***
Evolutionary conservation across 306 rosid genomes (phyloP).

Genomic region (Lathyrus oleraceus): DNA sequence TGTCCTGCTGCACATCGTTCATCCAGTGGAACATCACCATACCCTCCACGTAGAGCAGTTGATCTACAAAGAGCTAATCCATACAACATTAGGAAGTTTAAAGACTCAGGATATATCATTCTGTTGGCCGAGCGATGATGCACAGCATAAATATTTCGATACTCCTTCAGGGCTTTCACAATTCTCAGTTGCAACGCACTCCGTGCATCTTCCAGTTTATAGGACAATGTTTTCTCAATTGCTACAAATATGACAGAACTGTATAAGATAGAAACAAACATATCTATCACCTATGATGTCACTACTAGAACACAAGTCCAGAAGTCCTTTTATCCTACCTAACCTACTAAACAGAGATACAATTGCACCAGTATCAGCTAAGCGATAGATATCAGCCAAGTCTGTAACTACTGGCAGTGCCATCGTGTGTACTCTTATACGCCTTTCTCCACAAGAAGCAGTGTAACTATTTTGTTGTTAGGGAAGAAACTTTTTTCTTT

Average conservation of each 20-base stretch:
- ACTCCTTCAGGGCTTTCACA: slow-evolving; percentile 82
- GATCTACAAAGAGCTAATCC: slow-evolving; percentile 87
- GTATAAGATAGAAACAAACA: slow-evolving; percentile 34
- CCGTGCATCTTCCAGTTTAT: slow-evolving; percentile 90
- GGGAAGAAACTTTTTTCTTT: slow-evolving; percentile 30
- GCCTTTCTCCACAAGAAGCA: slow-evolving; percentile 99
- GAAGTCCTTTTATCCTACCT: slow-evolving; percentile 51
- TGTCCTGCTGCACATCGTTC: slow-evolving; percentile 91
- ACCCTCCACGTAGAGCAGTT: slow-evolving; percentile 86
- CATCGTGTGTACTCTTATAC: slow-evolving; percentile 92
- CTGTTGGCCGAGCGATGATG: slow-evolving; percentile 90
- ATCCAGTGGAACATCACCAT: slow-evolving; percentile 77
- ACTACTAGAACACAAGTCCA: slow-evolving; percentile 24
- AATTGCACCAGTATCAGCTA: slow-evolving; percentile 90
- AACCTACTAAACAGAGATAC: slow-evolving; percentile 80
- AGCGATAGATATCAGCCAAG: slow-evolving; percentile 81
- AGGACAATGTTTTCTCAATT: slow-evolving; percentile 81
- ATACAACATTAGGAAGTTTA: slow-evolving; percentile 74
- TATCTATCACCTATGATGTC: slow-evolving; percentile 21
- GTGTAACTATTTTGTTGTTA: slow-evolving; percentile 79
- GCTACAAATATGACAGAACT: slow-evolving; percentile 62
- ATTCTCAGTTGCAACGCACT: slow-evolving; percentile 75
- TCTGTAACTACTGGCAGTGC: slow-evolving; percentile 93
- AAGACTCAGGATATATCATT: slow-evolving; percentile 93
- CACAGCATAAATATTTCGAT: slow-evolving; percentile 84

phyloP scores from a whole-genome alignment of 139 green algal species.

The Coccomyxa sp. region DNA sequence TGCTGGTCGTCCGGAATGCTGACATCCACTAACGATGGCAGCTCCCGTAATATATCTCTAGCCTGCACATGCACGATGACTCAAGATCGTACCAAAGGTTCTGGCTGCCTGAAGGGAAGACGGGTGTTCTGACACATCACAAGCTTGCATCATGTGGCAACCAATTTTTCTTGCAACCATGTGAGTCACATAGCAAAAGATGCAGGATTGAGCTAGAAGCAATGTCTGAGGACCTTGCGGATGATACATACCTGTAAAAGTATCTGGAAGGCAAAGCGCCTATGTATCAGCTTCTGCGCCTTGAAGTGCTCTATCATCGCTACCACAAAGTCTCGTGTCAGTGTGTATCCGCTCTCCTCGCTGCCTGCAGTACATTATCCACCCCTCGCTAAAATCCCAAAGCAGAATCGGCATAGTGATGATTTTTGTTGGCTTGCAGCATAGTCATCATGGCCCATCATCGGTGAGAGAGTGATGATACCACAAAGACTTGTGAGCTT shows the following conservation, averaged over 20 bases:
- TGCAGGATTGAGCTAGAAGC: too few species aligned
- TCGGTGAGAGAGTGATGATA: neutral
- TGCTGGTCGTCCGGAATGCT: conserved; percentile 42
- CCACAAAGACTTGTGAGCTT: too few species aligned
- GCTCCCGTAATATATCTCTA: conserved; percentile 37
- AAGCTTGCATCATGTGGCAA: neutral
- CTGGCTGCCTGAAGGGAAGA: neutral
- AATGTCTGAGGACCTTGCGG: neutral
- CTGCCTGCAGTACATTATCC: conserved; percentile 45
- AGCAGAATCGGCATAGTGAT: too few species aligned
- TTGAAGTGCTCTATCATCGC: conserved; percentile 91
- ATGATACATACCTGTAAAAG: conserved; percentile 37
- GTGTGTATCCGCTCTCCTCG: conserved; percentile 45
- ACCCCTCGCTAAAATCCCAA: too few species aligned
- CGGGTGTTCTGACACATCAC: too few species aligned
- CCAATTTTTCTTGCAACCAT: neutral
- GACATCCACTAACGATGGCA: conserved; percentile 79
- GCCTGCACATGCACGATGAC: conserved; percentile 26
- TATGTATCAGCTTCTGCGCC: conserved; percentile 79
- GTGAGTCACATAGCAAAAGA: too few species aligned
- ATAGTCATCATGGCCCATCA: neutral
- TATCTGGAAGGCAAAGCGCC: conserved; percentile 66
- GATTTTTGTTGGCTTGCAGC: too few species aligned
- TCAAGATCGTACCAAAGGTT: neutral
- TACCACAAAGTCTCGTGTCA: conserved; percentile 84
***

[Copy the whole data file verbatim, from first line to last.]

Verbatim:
Evolutionary conservation across 306 rosid genomes (phyloP).

Genomic region (Lathyrus oleraceus): DNA sequence TGTCCTGCTGCACATCGTTCATCCAGTGGAACATCACCATACCCTCCACGTAGAGCAGTTGATCTACAAAGAGCTAATCCATACAACATTAGGAAGTTTAAAGACTCAGGATATATCATTCTGTTGGCCGAGCGATGATGCACAGCATAAATATTTCGATACTCCTTCAGGGCTTTCACAATTCTCAGTTGCAACGCACTCCGTGCATCTTCCAGTTTATAGGACAATGTTTTCTCAATTGCTACAAATATGACAGAACTGTATAAGATAGAAACAAACATATCTATCACCTATGATGTCACTACTAGAACACAAGTCCAGAAGTCCTTTTATCCTACCTAACCTACTAAACAGAGATACAATTGCACCAGTATCAGCTAAGCGATAGATATCAGCCAAGTCTGTAACTACTGGCAGTGCCATCGTGTGTACTCTTATACGCCTTTCTCCACAAGAAGCAGTGTAACTATTTTGTTGTTAGGGAAGAAACTTTTTTCTTT

Average conservation of each 20-base stretch:
- ACTCCTTCAGGGCTTTCACA: slow-evolving; percentile 82
- GATCTACAAAGAGCTAATCC: slow-evolving; percentile 87
- GTATAAGATAGAAACAAACA: slow-evolving; percentile 34
- CCGTGCATCTTCCAGTTTAT: slow-evolving; percentile 90
- GGGAAGAAACTTTTTTCTTT: slow-evolving; percentile 30
- GCCTTTCTCCACAAGAAGCA: slow-evolving; percentile 99
- GAAGTCCTTTTATCCTACCT: slow-evolving; percentile 51
- TGTCCTGCTGCACATCGTTC: slow-evolving; percentile 91
- ACCCTCCACGTAGAGCAGTT: slow-evolving; percentile 86
- CATCGTGTGTACTCTTATAC: slow-evolving; percentile 92
- CTGTTGGCCGAGCGATGATG: slow-evolving; percentile 90
- ATCCAGTGGAACATCACCAT: slow-evolving; percentile 77
- ACTACTAGAACACAAGTCCA: slow-evolving; percentile 24
- AATTGCACCAGTATCAGCTA: slow-evolving; percentile 90
- AACCTACTAAACAGAGATAC: slow-evolving; percentile 80
- AGCGATAGATATCAGCCAAG: slow-evolving; percentile 81
- AGGACAATGTTTTCTCAATT: slow-evolving; percentile 81
- ATACAACATTAGGAAGTTTA: slow-evolving; percentile 74
- TATCTATCACCTATGATGTC: slow-evolving; percentile 21
- GTGTAACTATTTTGTTGTTA: slow-evolving; percentile 79
- GCTACAAATATGACAGAACT: slow-evolving; percentile 62
- ATTCTCAGTTGCAACGCACT: slow-evolving; percentile 75
- TCTGTAACTACTGGCAGTGC: slow-evolving; percentile 93
- AAGACTCAGGATATATCATT: slow-evolving; percentile 93
- CACAGCATAAATATTTCGAT: slow-evolving; percentile 84

phyloP scores from a whole-genome alignment of 139 green algal species.

The Coccomyxa sp. region DNA sequence TGCTGGTCGTCCGGAATGCTGACATCCACTAACGATGGCAGCTCCCGTAATATATCTCTAGCCTGCACATGCACGATGACTCAAGATCGTACCAAAGGTTCTGGCTGCCTGAAGGGAAGACGGGTGTTCTGACACATCACAAGCTTGCATCATGTGGCAACCAATTTTTCTTGCAACCATGTGAGTCACATAGCAAAAGATGCAGGATTGAGCTAGAAGCAATGTCTGAGGACCTTGCGGATGATACATACCTGTAAAAGTATCTGGAAGGCAAAGCGCCTATGTATCAGCTTCTGCGCCTTGAAGTGCTCTATCATCGCTACCACAAAGTCTCGTGTCAGTGTGTATCCGCTCTCCTCGCTGCCTGCAGTACATTATCCACCCCTCGCTAAAATCCCAAAGCAGAATCGGCATAGTGATGATTTTTGTTGGCTTGCAGCATAGTCATCATGGCCCATCATCGGTGAGAGAGTGATGATACCACAAAGACTTGTGAGCTT shows the following conservation, averaged over 20 bases:
- TGCAGGATTGAGCTAGAAGC: too few species aligned
- TCGGTGAGAGAGTGATGATA: neutral
- TGCTGGTCGTCCGGAATGCT: conserved; percentile 42
- CCACAAAGACTTGTGAGCTT: too few species aligned
- GCTCCCGTAATATATCTCTA: conserved; percentile 37
- AAGCTTGCATCATGTGGCAA: neutral
- CTGGCTGCCTGAAGGGAAGA: neutral
- AATGTCTGAGGACCTTGCGG: neutral
- CTGCCTGCAGTACATTATCC: conserved; percentile 45
- AGCAGAATCGGCATAGTGAT: too few species aligned
- TTGAAGTGCTCTATCATCGC: conserved; percentile 91
- ATGATACATACCTGTAAAAG: conserved; percentile 37
- GTGTGTATCCGCTCTCCTCG: conserved; percentile 45
- ACCCCTCGCTAAAATCCCAA: too few species aligned
- CGGGTGTTCTGACACATCAC: too few species aligned
- CCAATTTTTCTTGCAACCAT: neutral
- GACATCCACTAACGATGGCA: conserved; percentile 79
- GCCTGCACATGCACGATGAC: conserved; percentile 26
- TATGTATCAGCTTCTGCGCC: conserved; percentile 79
- GTGAGTCACATAGCAAAAGA: too few species aligned
- ATAGTCATCATGGCCCATCA: neutral
- TATCTGGAAGGCAAAGCGCC: conserved; percentile 66
- GATTTTTGTTGGCTTGCAGC: too few species aligned
- TCAAGATCGTACCAAAGGTT: neutral
- TACCACAAAGTCTCGTGTCA: conserved; percentile 84